Here are some questions to ask yourself that can give you an indication of how you’re doing in this area:
- If you were overcome with a strong emotion, would you immediately be able to put it into words and describe your feelings about it to another person?
- When you are writing, do words flow with ease and do they really get to the heart of what you’re trying to say?
- When you’re feeling sad or frustrated, are you able to understand, think and engage with the reasons behind your pain?
- Do you experience emotions in words as opposed to merely colours, raw feelings, physical sensations?
If you answered no to any of these questions, you will benefit greatly from improving the efficiency of your inner communication.
How can you heal your inner communication system?
As someone who has struggled for many years with not being able to express myself clearly (or at all), the single most helpful thing I have found for improving my inner communication is writing. Writing every day, whether that be for myself or for publication, has been the key in bringing words back into my thought process. The reason for this may be obvious; writing forces you to take nameless, wordless thoughts and form them into sentences, over and over again. Writing is a fabulous method for rewiring your brain into more efficient communication patterns.
There are many reasons to begin a daily writing practice but the number one benefit, in my opinion, is that being able to understand your own thoughts and feelings improves all areas of your life. Once you can understand what is going on in your own head, you’re in a position to be able to analyse and understand your own problems. If you can understand these obstacles in your life, you’re able to plan ways to have victory over them.
With understanding, guts and diligence you can overcome anything standing between where you are now and where you want to be.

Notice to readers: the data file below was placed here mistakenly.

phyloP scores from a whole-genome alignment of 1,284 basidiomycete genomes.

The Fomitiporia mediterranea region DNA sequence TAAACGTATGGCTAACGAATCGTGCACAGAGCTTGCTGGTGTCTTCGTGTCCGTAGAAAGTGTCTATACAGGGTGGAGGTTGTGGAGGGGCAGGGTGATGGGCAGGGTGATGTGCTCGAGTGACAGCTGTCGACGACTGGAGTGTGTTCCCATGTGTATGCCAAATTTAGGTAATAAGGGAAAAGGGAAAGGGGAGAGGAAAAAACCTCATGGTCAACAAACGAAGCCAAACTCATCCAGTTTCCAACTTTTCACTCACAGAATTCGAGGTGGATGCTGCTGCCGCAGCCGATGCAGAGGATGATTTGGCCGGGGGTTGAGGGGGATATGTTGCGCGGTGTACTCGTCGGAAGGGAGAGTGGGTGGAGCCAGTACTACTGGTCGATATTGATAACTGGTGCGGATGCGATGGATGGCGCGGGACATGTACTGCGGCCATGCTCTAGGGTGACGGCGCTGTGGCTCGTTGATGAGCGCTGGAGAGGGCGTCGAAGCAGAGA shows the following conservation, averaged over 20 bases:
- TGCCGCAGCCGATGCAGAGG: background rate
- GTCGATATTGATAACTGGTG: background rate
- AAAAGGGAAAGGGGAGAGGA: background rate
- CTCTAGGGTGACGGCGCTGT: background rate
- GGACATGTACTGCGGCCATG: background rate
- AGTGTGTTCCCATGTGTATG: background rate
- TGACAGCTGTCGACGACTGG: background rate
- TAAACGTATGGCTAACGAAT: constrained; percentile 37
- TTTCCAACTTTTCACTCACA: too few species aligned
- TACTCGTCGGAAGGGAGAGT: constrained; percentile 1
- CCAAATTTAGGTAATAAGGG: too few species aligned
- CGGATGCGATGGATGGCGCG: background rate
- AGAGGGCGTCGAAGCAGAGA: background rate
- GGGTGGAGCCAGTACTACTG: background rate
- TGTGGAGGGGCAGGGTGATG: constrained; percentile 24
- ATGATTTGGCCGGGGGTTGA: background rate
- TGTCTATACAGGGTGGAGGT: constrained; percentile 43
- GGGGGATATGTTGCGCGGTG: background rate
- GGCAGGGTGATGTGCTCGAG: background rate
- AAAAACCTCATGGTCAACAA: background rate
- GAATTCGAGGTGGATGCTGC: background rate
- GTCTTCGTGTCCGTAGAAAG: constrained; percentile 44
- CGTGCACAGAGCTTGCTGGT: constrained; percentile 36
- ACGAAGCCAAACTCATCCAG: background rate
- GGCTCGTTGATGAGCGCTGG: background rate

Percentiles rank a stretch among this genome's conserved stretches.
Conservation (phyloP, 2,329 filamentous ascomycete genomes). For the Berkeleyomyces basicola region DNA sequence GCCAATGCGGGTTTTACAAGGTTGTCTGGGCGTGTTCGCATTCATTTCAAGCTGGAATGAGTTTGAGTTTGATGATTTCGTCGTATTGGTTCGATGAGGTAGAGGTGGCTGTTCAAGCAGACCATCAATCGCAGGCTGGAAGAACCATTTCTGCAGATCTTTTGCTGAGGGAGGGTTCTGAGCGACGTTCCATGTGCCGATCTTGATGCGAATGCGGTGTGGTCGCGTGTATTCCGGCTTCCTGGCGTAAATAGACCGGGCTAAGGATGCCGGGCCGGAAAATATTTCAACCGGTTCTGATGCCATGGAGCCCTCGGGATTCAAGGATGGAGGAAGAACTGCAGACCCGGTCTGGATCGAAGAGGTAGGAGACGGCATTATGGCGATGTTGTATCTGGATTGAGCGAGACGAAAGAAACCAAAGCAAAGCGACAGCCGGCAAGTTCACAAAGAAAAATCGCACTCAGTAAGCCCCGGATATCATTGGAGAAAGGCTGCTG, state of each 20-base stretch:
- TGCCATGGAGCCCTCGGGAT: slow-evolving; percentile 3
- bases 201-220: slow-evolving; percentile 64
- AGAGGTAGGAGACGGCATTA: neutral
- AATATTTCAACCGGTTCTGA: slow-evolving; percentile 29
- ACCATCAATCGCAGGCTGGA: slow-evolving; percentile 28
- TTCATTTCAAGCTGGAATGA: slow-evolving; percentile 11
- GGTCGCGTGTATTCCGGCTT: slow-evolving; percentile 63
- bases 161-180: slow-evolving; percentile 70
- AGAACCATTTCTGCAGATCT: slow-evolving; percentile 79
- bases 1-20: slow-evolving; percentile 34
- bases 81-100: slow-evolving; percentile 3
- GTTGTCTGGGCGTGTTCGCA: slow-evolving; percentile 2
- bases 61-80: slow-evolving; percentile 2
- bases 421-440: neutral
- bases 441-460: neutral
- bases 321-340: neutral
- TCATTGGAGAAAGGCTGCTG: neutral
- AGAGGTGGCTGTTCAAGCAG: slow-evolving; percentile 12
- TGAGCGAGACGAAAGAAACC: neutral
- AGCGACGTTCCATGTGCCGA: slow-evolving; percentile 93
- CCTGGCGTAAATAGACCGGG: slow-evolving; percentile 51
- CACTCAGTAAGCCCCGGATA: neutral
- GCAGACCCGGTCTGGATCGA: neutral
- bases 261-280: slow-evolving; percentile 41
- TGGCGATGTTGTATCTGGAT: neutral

Communication is such a vital building block for you as you begin on your path.
I can’t really overstate it. This is why I want you to commit to start writing every day. I want you to pick out a day and time to start, and commit to writing every single day for the first month. At the end of that month, you will already be seeing the benefits in your life.
- You’ll be thinking more clearly and your brain will not feel as cluttered.
- Communication with others will be easier.
- You will be able to hold a conversation with someone and not come out of it totally exhausted.
- You may even begin to have ideas and plans coming together as you release a lot of clogged emotions and thoughts and allow your brain to start processing things again.
What you write about, and where you write it is totally up to you. You may prefer a pretty journal and some fancy gel pens, or scrap paper and a sharp pencil. You might like a simple word processing app on your computer. I myself use an online journalling app called Penzu, which has an excellent free version.
You can write personal journal entries, or things relating to the work you want to do. You may find you go back and forth between the two, and that is fine too. It doesn’t matter at this stage, the point is to get words on paper (or screen). Get that processing centre in your brain working to translate your wordless thought blobs into words that you can understand and act upon. That’s it!